How much will it cost?
This might be the question most asked by anyone thinking of living full time in a RV. We did a ton of research before we made the transition from stationary living to full time traveling and finding an answer to this question was elusive. It’s something everyone wants to know, but no one can answer. After making the transition I have a better understanding of why this is.
There are so many factors when it comes to cost of living that it makes coming up with an estimate for what you will spend impossible. Your expenses in a house are not the same as your neighbors expenses or those of your friends. The same holds true for life in a RV. We were very frugal and careful with our money before we started a life of travel and that has not changed. It is my belief that most people are not going to change their spending habits just because they move into a RV unless they are setting out to do so intentionally.
If saving money is the reason you want to live in a RV, it is definitely possible to do so
If having new experiences is your reason then saving money may prove more challenging, but is still possible. We have found a good balance between the two and honestly spend about the same amount of money on the road as we did living in our house. There are sacrifices that have to be made and challenges that have to be overcome no matter what reason you have for deciding to go full time.
Some of these sacrifices are not necessarily bad, but there are things that will change.
We have found that our family wears out their shoes so much faster because we are always outside walking and hiking, this was an expense we had not considered. I already gave haircuts to everyone in the family, but if you are not going to do this consider that expense and the fact that you will always be somewhere new if you are traveling. This sometimes means you just pay no matter what the cost (and not just for hair cuts, think car maintenance and groceries). I still make most of our meals in the trailer, but if you are not going to do much cooking in your RV keep in mind that eating out gets expensive (especially the more touristy the area). This does mean we do a lot of dishes because they are all washed by hand!
Some of the costs associated with this lifestyle that most of us have are the site rent, laundry, gas and propane, entertainment, and insurance
In my article Laundry Day I go over some of the costs of having to use laundromats or camp facilities. I had a very hard time finding this information when I was doing my research so I wrote the article to help others. In another article, Oh No Not the Weekend, I outline some of the different types of sites along with an average price (keep in mind they vary and change frequently). We also discuss propane usage and cost in another article. As far as the gas and insurance costs it can vary so much just depending on the state you are in that it would be difficult to give an estimate, not to mention the type of vehicle you are driving plays a part too.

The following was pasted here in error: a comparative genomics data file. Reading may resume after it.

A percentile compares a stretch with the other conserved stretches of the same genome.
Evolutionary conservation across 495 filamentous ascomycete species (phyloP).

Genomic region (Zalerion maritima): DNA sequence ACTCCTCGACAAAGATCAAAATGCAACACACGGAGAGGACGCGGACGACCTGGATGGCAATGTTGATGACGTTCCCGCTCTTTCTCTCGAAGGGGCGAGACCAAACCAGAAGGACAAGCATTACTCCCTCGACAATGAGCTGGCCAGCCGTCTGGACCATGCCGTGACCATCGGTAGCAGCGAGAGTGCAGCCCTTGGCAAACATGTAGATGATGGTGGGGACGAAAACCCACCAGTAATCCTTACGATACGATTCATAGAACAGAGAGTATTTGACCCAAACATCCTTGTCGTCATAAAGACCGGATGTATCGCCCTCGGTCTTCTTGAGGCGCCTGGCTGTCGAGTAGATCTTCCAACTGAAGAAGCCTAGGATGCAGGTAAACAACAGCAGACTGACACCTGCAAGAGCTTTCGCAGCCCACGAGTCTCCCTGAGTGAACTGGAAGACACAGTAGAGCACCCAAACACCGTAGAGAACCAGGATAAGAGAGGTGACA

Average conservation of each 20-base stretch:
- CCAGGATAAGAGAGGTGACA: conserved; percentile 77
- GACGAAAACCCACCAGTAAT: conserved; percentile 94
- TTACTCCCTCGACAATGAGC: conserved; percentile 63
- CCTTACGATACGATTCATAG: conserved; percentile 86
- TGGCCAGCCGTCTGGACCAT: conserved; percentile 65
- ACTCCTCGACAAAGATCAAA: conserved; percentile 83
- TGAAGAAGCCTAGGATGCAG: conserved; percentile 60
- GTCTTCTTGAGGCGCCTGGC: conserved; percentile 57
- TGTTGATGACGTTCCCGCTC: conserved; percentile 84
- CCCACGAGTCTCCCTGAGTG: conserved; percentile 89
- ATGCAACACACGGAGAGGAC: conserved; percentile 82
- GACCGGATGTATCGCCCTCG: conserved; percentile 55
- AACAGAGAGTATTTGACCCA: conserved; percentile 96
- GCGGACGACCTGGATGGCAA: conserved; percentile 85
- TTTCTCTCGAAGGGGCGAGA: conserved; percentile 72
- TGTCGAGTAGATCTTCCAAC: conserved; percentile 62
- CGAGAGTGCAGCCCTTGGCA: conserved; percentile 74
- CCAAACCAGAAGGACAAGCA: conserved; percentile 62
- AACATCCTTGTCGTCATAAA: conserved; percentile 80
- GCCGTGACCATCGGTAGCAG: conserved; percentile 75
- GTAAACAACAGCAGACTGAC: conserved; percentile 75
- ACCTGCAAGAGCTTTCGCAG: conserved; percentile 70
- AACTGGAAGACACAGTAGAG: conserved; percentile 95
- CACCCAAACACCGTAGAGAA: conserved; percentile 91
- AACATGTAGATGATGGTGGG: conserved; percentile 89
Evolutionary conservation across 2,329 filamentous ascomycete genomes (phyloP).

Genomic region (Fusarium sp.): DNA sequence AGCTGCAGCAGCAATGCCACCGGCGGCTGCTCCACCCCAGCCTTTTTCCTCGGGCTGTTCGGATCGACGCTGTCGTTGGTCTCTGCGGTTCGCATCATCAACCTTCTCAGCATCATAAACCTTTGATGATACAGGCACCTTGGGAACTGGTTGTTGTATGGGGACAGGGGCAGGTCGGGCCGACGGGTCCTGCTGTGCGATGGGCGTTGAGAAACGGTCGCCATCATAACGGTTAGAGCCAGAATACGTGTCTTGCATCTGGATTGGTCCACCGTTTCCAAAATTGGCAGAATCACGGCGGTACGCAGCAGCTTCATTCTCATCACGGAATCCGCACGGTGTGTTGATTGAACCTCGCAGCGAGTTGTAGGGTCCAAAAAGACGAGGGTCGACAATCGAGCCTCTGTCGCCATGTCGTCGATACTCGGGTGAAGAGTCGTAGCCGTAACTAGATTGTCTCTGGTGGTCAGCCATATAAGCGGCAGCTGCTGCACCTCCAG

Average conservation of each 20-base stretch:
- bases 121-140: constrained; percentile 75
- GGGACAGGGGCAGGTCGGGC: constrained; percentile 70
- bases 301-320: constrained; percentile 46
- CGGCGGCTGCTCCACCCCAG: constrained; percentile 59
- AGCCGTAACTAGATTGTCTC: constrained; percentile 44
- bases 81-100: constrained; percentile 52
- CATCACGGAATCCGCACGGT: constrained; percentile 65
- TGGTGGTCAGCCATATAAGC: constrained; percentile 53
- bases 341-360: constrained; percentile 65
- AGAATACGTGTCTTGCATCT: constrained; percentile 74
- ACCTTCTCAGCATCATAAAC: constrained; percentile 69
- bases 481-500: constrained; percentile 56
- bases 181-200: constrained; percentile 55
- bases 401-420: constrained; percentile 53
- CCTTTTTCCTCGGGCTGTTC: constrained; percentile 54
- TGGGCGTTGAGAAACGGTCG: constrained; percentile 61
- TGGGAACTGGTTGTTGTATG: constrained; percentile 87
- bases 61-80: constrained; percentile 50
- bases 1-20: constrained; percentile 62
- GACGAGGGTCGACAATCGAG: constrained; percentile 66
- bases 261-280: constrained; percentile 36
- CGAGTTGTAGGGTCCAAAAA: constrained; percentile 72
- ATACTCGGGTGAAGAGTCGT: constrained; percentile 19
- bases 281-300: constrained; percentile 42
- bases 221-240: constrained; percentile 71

While we can’t say how much it will actually cost your family, we can say it will be worth it to live this lifestyle
It would be great if I could tell you it will cost you $X a month to live in a RV full time, but the reality is that no one can tell you, just like no tells you how much you should spend on your rent or mortgage. The fact is that it varies too much. The only thing I can share with you is how much we spend a month and if you are interested in that feel free to go check it out by clicking on the become a patron link below. Just remember there are always hidden costs and things you don’t plan for (like having to buy shoes twice as often) so try to over budget.
We have been on the road for a little over a year now and I will tell you that it has been worth every penny we have spent. It has given us some unforgettable experiences and a chance to become closer as a family. As we spend more time exploring this beautiful country, it is getting hard to imagine going back to a life where we are not traveling.
How much does it cost us?
This is something we can answer because we track all our expenditures. We do it the old fashioned way, using a little notebook and a pen. The trick is to immediately write down what you spend before it slips through the cracks. Don’t forget to factor in yearly expenses too because the first year will go by fast once you start having so much fun. Hope this helps your family with the planning of your adventures.
Incidentals are items we use that are temporary. It could be laundry detergent, shoes, or paper plates. We pay the adults $10 a week and each kid $1.25 for work, but it doesn’t mean we always pay it. Souvenir to us means fridge magnet, though sometimes we throw post cards in to the mix. Family fun is museums not on the ASTC list or other fun things we do that cost us money (I think the family fun in week three is us visiting the Vermont Corn Maze for Journey’s birthday).